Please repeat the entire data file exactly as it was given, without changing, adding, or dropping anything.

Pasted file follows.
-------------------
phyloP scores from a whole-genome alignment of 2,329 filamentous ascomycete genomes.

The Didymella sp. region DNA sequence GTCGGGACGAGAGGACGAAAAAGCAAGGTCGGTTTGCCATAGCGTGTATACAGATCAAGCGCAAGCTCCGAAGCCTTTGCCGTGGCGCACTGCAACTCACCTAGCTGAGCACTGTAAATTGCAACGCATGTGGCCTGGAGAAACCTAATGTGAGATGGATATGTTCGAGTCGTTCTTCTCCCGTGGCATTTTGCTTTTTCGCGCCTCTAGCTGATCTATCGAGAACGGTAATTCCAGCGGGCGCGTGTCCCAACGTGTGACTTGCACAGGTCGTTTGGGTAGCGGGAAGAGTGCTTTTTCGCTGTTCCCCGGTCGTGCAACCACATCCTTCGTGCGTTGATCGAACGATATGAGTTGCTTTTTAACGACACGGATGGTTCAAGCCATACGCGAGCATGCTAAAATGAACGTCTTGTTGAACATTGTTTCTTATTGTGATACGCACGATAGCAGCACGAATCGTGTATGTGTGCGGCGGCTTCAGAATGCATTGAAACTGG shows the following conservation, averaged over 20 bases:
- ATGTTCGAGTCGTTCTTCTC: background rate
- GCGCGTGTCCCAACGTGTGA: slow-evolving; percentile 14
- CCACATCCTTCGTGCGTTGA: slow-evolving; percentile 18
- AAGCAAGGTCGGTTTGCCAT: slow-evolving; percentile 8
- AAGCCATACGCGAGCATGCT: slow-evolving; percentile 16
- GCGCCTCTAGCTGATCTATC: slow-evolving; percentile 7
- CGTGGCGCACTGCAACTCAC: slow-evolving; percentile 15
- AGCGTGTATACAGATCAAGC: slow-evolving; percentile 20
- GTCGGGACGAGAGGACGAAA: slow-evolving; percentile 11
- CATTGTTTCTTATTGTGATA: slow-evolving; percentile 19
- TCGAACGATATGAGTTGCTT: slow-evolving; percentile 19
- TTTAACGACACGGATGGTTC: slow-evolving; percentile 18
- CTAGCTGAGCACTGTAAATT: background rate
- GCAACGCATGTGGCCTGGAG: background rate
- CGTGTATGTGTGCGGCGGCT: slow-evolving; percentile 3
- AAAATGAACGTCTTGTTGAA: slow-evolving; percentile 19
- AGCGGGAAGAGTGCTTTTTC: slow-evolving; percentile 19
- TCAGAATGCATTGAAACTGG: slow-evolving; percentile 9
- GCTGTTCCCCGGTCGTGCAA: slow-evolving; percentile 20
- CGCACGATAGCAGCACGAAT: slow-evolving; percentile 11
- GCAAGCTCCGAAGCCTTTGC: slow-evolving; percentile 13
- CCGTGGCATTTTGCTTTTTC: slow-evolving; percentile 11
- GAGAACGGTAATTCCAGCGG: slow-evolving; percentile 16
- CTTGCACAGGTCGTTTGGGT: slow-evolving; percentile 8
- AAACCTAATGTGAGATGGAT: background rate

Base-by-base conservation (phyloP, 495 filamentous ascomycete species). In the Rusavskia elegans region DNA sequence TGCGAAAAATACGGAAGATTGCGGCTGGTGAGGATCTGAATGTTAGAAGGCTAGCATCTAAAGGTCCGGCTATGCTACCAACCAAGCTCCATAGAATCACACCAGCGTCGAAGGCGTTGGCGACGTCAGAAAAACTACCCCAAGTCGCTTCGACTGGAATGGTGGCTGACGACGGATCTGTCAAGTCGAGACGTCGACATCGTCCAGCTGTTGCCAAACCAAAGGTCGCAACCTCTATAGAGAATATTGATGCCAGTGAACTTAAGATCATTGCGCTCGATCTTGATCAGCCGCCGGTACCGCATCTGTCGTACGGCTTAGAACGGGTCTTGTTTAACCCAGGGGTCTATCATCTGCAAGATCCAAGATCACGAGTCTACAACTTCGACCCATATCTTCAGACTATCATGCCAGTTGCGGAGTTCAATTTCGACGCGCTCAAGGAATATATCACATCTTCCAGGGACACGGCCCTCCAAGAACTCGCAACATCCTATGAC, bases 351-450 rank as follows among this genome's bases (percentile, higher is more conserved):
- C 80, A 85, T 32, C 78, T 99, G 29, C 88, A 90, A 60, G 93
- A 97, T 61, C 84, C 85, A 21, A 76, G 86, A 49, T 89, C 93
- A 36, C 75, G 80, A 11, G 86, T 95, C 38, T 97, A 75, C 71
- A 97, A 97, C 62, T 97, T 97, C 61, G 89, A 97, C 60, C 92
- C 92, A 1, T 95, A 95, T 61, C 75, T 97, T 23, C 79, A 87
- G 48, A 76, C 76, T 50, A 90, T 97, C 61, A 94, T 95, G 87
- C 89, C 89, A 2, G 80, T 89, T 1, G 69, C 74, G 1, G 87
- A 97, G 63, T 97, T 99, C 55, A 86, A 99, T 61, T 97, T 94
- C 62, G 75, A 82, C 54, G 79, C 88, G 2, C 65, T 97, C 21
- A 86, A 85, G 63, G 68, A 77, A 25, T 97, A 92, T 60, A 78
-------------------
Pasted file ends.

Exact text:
phyloP scores from a whole-genome alignment of 2,329 filamentous ascomycete genomes.

The Didymella sp. region DNA sequence GTCGGGACGAGAGGACGAAAAAGCAAGGTCGGTTTGCCATAGCGTGTATACAGATCAAGCGCAAGCTCCGAAGCCTTTGCCGTGGCGCACTGCAACTCACCTAGCTGAGCACTGTAAATTGCAACGCATGTGGCCTGGAGAAACCTAATGTGAGATGGATATGTTCGAGTCGTTCTTCTCCCGTGGCATTTTGCTTTTTCGCGCCTCTAGCTGATCTATCGAGAACGGTAATTCCAGCGGGCGCGTGTCCCAACGTGTGACTTGCACAGGTCGTTTGGGTAGCGGGAAGAGTGCTTTTTCGCTGTTCCCCGGTCGTGCAACCACATCCTTCGTGCGTTGATCGAACGATATGAGTTGCTTTTTAACGACACGGATGGTTCAAGCCATACGCGAGCATGCTAAAATGAACGTCTTGTTGAACATTGTTTCTTATTGTGATACGCACGATAGCAGCACGAATCGTGTATGTGTGCGGCGGCTTCAGAATGCATTGAAACTGG shows the following conservation, averaged over 20 bases:
- ATGTTCGAGTCGTTCTTCTC: background rate
- GCGCGTGTCCCAACGTGTGA: slow-evolving; percentile 14
- CCACATCCTTCGTGCGTTGA: slow-evolving; percentile 18
- AAGCAAGGTCGGTTTGCCAT: slow-evolving; percentile 8
- AAGCCATACGCGAGCATGCT: slow-evolving; percentile 16
- GCGCCTCTAGCTGATCTATC: slow-evolving; percentile 7
- CGTGGCGCACTGCAACTCAC: slow-evolving; percentile 15
- AGCGTGTATACAGATCAAGC: slow-evolving; percentile 20
- GTCGGGACGAGAGGACGAAA: slow-evolving; percentile 11
- CATTGTTTCTTATTGTGATA: slow-evolving; percentile 19
- TCGAACGATATGAGTTGCTT: slow-evolving; percentile 19
- TTTAACGACACGGATGGTTC: slow-evolving; percentile 18
- CTAGCTGAGCACTGTAAATT: background rate
- GCAACGCATGTGGCCTGGAG: background rate
- CGTGTATGTGTGCGGCGGCT: slow-evolving; percentile 3
- AAAATGAACGTCTTGTTGAA: slow-evolving; percentile 19
- AGCGGGAAGAGTGCTTTTTC: slow-evolving; percentile 19
- TCAGAATGCATTGAAACTGG: slow-evolving; percentile 9
- GCTGTTCCCCGGTCGTGCAA: slow-evolving; percentile 20
- CGCACGATAGCAGCACGAAT: slow-evolving; percentile 11
- GCAAGCTCCGAAGCCTTTGC: slow-evolving; percentile 13
- CCGTGGCATTTTGCTTTTTC: slow-evolving; percentile 11
- GAGAACGGTAATTCCAGCGG: slow-evolving; percentile 16
- CTTGCACAGGTCGTTTGGGT: slow-evolving; percentile 8
- AAACCTAATGTGAGATGGAT: background rate

Base-by-base conservation (phyloP, 495 filamentous ascomycete species). In the Rusavskia elegans region DNA sequence TGCGAAAAATACGGAAGATTGCGGCTGGTGAGGATCTGAATGTTAGAAGGCTAGCATCTAAAGGTCCGGCTATGCTACCAACCAAGCTCCATAGAATCACACCAGCGTCGAAGGCGTTGGCGACGTCAGAAAAACTACCCCAAGTCGCTTCGACTGGAATGGTGGCTGACGACGGATCTGTCAAGTCGAGACGTCGACATCGTCCAGCTGTTGCCAAACCAAAGGTCGCAACCTCTATAGAGAATATTGATGCCAGTGAACTTAAGATCATTGCGCTCGATCTTGATCAGCCGCCGGTACCGCATCTGTCGTACGGCTTAGAACGGGTCTTGTTTAACCCAGGGGTCTATCATCTGCAAGATCCAAGATCACGAGTCTACAACTTCGACCCATATCTTCAGACTATCATGCCAGTTGCGGAGTTCAATTTCGACGCGCTCAAGGAATATATCACATCTTCCAGGGACACGGCCCTCCAAGAACTCGCAACATCCTATGAC, bases 351-450 rank as follows among this genome's bases (percentile, higher is more conserved):
- C 80, A 85, T 32, C 78, T 99, G 29, C 88, A 90, A 60, G 93
- A 97, T 61, C 84, C 85, A 21, A 76, G 86, A 49, T 89, C 93
- A 36, C 75, G 80, A 11, G 86, T 95, C 38, T 97, A 75, C 71
- A 97, A 97, C 62, T 97, T 97, C 61, G 89, A 97, C 60, C 92
- C 92, A 1, T 95, A 95, T 61, C 75, T 97, T 23, C 79, A 87
- G 48, A 76, C 76, T 50, A 90, T 97, C 61, A 94, T 95, G 87
- C 89, C 89, A 2, G 80, T 89, T 1, G 69, C 74, G 1, G 87
- A 97, G 63, T 97, T 99, C 55, A 86, A 99, T 61, T 97, T 94
- C 62, G 75, A 82, C 54, G 79, C 88, G 2, C 65, T 97, C 21
- A 86, A 85, G 63, G 68, A 77, A 25, T 97, A 92, T 60, A 78